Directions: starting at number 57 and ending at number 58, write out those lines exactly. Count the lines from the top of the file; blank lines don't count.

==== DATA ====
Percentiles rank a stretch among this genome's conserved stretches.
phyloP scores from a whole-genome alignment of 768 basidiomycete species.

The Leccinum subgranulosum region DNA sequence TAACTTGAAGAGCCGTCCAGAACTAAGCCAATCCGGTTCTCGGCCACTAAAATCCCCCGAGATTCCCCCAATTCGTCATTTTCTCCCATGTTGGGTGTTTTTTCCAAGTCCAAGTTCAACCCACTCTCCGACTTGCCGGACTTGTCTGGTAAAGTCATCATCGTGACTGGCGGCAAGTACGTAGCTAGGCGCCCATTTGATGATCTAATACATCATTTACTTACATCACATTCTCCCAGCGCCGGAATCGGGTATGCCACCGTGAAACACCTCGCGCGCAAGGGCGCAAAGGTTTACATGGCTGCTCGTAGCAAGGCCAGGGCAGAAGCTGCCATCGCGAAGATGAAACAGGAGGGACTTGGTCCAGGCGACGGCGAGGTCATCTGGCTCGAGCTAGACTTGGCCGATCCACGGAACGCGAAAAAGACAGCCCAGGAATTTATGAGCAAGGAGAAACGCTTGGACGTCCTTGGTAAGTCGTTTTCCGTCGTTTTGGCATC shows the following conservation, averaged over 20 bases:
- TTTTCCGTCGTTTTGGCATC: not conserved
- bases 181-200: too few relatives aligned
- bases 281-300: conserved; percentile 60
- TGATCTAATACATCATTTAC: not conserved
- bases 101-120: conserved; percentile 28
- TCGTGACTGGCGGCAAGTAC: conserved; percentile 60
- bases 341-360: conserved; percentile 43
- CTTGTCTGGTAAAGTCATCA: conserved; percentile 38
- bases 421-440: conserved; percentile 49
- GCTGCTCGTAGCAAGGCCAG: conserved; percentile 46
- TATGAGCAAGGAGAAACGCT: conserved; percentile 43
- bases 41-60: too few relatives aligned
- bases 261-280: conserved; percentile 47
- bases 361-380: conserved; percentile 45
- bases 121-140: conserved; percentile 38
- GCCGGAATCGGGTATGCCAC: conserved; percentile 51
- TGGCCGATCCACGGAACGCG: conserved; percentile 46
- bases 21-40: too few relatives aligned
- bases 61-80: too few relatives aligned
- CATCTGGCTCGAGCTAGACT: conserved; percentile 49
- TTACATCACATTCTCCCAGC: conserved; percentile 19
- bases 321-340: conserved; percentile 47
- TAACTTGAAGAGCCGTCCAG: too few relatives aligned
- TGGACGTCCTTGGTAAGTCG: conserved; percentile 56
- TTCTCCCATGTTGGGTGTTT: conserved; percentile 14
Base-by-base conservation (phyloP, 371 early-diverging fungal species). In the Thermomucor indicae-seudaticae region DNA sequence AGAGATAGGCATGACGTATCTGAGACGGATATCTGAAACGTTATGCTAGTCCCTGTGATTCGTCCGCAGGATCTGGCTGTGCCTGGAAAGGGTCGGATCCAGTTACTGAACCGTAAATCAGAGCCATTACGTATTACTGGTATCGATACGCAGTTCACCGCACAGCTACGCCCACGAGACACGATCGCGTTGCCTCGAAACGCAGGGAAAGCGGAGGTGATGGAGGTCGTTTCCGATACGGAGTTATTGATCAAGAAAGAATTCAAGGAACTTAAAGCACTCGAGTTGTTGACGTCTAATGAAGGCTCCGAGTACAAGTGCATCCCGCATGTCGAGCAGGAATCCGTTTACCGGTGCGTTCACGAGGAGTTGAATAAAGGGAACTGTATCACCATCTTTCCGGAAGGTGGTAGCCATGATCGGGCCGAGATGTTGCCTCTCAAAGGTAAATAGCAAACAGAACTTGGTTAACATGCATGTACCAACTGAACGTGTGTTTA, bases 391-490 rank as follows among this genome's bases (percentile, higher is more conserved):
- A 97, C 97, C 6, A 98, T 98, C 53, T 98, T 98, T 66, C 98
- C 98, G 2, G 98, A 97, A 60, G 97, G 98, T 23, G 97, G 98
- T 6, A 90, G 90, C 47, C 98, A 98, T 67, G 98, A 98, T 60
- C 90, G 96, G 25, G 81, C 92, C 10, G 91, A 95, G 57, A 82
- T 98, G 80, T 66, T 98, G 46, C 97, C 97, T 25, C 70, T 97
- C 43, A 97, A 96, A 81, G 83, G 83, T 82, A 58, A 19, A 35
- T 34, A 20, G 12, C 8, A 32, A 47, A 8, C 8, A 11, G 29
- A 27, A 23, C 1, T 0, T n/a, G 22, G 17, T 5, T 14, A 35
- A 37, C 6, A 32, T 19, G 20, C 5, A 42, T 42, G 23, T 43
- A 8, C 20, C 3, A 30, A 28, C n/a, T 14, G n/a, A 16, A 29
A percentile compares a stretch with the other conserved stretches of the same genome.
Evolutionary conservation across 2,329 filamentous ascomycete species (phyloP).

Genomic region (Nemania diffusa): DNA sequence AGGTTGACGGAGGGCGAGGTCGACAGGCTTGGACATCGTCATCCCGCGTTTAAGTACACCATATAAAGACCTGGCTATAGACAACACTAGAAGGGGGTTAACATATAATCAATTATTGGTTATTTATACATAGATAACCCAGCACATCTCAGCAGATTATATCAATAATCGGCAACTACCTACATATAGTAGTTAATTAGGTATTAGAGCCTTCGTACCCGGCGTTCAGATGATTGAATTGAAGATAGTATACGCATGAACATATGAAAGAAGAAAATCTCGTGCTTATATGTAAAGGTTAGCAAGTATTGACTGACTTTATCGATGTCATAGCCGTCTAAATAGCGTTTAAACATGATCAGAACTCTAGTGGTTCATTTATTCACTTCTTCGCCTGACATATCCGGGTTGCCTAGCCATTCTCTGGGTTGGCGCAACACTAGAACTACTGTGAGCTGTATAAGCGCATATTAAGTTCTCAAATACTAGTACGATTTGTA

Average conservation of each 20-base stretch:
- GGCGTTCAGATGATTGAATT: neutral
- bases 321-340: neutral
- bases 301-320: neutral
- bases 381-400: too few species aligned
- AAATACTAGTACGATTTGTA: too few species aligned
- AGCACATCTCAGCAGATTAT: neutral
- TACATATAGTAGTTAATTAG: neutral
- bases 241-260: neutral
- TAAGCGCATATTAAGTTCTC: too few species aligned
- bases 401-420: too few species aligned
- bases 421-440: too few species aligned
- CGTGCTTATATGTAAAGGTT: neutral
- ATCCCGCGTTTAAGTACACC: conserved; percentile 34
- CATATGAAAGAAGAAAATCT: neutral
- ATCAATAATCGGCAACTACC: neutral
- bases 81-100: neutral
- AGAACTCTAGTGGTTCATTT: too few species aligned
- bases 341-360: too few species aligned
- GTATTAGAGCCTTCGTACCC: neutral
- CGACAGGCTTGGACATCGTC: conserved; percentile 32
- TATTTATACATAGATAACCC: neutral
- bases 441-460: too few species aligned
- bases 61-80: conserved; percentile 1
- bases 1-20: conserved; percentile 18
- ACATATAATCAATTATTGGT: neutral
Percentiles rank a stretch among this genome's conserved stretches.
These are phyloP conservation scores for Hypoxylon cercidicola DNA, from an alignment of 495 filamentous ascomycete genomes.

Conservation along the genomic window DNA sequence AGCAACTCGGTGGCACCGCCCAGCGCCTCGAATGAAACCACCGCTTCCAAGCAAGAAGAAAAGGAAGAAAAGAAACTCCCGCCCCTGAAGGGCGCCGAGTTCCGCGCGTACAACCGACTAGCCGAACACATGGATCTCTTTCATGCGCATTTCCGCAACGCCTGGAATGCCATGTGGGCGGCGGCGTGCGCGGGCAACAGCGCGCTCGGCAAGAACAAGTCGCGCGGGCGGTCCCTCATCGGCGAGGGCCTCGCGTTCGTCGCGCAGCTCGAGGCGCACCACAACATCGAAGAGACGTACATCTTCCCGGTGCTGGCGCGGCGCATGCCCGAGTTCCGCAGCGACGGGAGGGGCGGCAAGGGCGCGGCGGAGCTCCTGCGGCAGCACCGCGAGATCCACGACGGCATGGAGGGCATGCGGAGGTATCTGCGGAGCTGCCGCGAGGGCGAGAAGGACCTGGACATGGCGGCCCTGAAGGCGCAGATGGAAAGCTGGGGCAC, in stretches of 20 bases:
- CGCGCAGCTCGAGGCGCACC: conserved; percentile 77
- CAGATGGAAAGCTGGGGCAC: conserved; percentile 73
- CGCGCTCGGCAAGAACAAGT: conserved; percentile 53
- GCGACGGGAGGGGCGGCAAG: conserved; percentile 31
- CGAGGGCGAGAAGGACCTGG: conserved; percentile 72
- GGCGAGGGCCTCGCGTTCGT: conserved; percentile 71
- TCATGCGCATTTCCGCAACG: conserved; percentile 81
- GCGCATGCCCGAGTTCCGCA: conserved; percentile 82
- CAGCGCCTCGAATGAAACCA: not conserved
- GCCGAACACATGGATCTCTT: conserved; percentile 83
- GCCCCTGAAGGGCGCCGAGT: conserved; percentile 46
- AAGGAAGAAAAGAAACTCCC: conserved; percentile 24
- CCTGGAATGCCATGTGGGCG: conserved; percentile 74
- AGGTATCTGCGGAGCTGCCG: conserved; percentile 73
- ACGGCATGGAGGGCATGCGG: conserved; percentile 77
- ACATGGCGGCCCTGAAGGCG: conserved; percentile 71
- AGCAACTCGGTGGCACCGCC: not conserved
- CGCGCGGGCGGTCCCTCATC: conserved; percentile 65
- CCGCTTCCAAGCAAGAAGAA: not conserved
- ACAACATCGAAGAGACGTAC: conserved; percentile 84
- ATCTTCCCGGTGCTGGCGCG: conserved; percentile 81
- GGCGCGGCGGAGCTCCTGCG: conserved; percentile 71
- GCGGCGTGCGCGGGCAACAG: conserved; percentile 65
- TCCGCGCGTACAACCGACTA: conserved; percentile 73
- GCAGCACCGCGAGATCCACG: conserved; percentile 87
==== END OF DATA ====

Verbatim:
- CATATGAAAGAAGAAAATCT: neutral
- ATCAATAATCGGCAACTACC: neutral